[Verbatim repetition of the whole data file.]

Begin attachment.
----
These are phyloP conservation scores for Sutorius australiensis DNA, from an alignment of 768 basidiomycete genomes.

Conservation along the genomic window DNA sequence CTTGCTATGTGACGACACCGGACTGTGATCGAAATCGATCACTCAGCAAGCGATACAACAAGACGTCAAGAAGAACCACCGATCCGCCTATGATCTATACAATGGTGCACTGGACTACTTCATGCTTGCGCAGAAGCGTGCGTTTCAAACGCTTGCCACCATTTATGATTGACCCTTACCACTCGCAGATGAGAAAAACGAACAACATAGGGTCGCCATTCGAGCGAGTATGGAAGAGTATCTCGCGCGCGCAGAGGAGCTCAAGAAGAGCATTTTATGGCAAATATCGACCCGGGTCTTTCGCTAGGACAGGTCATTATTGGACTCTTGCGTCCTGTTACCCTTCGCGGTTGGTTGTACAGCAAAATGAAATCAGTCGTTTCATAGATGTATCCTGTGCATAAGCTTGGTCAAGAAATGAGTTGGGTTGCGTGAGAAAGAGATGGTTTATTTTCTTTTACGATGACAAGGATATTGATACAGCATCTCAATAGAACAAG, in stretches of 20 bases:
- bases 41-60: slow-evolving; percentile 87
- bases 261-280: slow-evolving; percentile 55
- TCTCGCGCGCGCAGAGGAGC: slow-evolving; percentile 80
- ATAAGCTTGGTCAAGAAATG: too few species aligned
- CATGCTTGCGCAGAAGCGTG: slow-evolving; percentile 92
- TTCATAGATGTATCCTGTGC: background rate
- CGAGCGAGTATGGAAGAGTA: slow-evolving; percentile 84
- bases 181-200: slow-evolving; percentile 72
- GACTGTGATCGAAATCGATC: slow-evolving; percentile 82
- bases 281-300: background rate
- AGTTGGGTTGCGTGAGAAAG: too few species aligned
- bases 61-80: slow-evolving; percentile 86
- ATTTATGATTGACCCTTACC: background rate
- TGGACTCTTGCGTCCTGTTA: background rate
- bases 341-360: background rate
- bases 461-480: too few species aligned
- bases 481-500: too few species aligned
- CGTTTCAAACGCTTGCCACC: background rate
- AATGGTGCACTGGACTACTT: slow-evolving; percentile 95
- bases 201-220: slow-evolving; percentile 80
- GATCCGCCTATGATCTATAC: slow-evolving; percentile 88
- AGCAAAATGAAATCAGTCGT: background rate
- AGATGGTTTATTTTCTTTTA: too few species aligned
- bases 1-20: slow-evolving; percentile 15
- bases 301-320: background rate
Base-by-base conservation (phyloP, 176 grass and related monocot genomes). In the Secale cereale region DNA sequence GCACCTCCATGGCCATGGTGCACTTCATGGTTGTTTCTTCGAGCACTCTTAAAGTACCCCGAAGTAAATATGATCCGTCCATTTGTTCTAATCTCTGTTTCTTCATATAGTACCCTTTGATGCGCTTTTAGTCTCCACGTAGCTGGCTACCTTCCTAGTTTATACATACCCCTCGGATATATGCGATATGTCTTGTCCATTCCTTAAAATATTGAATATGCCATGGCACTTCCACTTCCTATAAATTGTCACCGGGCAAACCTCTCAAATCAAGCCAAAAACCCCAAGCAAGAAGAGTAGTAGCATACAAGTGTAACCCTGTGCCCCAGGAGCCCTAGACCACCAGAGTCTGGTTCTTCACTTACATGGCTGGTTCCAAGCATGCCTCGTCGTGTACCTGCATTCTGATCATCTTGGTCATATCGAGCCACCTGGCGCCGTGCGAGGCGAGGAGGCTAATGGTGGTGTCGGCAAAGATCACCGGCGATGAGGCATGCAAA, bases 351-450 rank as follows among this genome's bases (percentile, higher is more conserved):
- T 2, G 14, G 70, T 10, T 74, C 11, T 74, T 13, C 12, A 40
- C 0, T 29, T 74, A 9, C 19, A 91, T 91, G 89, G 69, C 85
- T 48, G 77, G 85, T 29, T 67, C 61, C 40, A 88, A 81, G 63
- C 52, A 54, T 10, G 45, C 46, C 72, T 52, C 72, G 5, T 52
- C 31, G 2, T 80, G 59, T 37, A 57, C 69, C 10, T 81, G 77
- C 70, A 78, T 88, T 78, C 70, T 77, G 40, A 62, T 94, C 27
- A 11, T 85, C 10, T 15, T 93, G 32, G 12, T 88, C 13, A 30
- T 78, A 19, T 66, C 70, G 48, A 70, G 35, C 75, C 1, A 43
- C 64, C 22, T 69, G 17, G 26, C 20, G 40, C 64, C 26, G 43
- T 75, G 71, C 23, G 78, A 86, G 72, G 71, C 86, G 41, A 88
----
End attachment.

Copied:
These are phyloP conservation scores for Sutorius australiensis DNA, from an alignment of 768 basidiomycete genomes.

Conservation along the genomic window DNA sequence CTTGCTATGTGACGACACCGGACTGTGATCGAAATCGATCACTCAGCAAGCGATACAACAAGACGTCAAGAAGAACCACCGATCCGCCTATGATCTATACAATGGTGCACTGGACTACTTCATGCTTGCGCAGAAGCGTGCGTTTCAAACGCTTGCCACCATTTATGATTGACCCTTACCACTCGCAGATGAGAAAAACGAACAACATAGGGTCGCCATTCGAGCGAGTATGGAAGAGTATCTCGCGCGCGCAGAGGAGCTCAAGAAGAGCATTTTATGGCAAATATCGACCCGGGTCTTTCGCTAGGACAGGTCATTATTGGACTCTTGCGTCCTGTTACCCTTCGCGGTTGGTTGTACAGCAAAATGAAATCAGTCGTTTCATAGATGTATCCTGTGCATAAGCTTGGTCAAGAAATGAGTTGGGTTGCGTGAGAAAGAGATGGTTTATTTTCTTTTACGATGACAAGGATATTGATACAGCATCTCAATAGAACAAG, in stretches of 20 bases:
- bases 41-60: slow-evolving; percentile 87
- bases 261-280: slow-evolving; percentile 55
- TCTCGCGCGCGCAGAGGAGC: slow-evolving; percentile 80
- ATAAGCTTGGTCAAGAAATG: too few species aligned
- CATGCTTGCGCAGAAGCGTG: slow-evolving; percentile 92
- TTCATAGATGTATCCTGTGC: background rate
- CGAGCGAGTATGGAAGAGTA: slow-evolving; percentile 84
- bases 181-200: slow-evolving; percentile 72
- GACTGTGATCGAAATCGATC: slow-evolving; percentile 82
- bases 281-300: background rate
- AGTTGGGTTGCGTGAGAAAG: too few species aligned
- bases 61-80: slow-evolving; percentile 86
- ATTTATGATTGACCCTTACC: background rate
- TGGACTCTTGCGTCCTGTTA: background rate
- bases 341-360: background rate
- bases 461-480: too few species aligned
- bases 481-500: too few species aligned
- CGTTTCAAACGCTTGCCACC: background rate
- AATGGTGCACTGGACTACTT: slow-evolving; percentile 95
- bases 201-220: slow-evolving; percentile 80
- GATCCGCCTATGATCTATAC: slow-evolving; percentile 88
- AGCAAAATGAAATCAGTCGT: background rate
- AGATGGTTTATTTTCTTTTA: too few species aligned
- bases 1-20: slow-evolving; percentile 15
- bases 301-320: background rate
Base-by-base conservation (phyloP, 176 grass and related monocot genomes). In the Secale cereale region DNA sequence GCACCTCCATGGCCATGGTGCACTTCATGGTTGTTTCTTCGAGCACTCTTAAAGTACCCCGAAGTAAATATGATCCGTCCATTTGTTCTAATCTCTGTTTCTTCATATAGTACCCTTTGATGCGCTTTTAGTCTCCACGTAGCTGGCTACCTTCCTAGTTTATACATACCCCTCGGATATATGCGATATGTCTTGTCCATTCCTTAAAATATTGAATATGCCATGGCACTTCCACTTCCTATAAATTGTCACCGGGCAAACCTCTCAAATCAAGCCAAAAACCCCAAGCAAGAAGAGTAGTAGCATACAAGTGTAACCCTGTGCCCCAGGAGCCCTAGACCACCAGAGTCTGGTTCTTCACTTACATGGCTGGTTCCAAGCATGCCTCGTCGTGTACCTGCATTCTGATCATCTTGGTCATATCGAGCCACCTGGCGCCGTGCGAGGCGAGGAGGCTAATGGTGGTGTCGGCAAAGATCACCGGCGATGAGGCATGCAAA, bases 351-450 rank as follows among this genome's bases (percentile, higher is more conserved):
- T 2, G 14, G 70, T 10, T 74, C 11, T 74, T 13, C 12, A 40
- C 0, T 29, T 74, A 9, C 19, A 91, T 91, G 89, G 69, C 85
- T 48, G 77, G 85, T 29, T 67, C 61, C 40, A 88, A 81, G 63
- C 52, A 54, T 10, G 45, C 46, C 72, T 52, C 72, G 5, T 52
- C 31, G 2, T 80, G 59, T 37, A 57, C 69, C 10, T 81, G 77
- C 70, A 78, T 88, T 78, C 70, T 77, G 40, A 62, T 94, C 27
- A 11, T 85, C 10, T 15, T 93, G 32, G 12, T 88, C 13, A 30
- T 78, A 19, T 66, C 70, G 48, A 70, G 35, C 75, C 1, A 43
- C 64, C 22, T 69, G 17, G 26, C 20, G 40, C 64, C 26, G 43
- T 75, G 71, C 23, G 78, A 86, G 72, G 71, C 86, G 41, A 88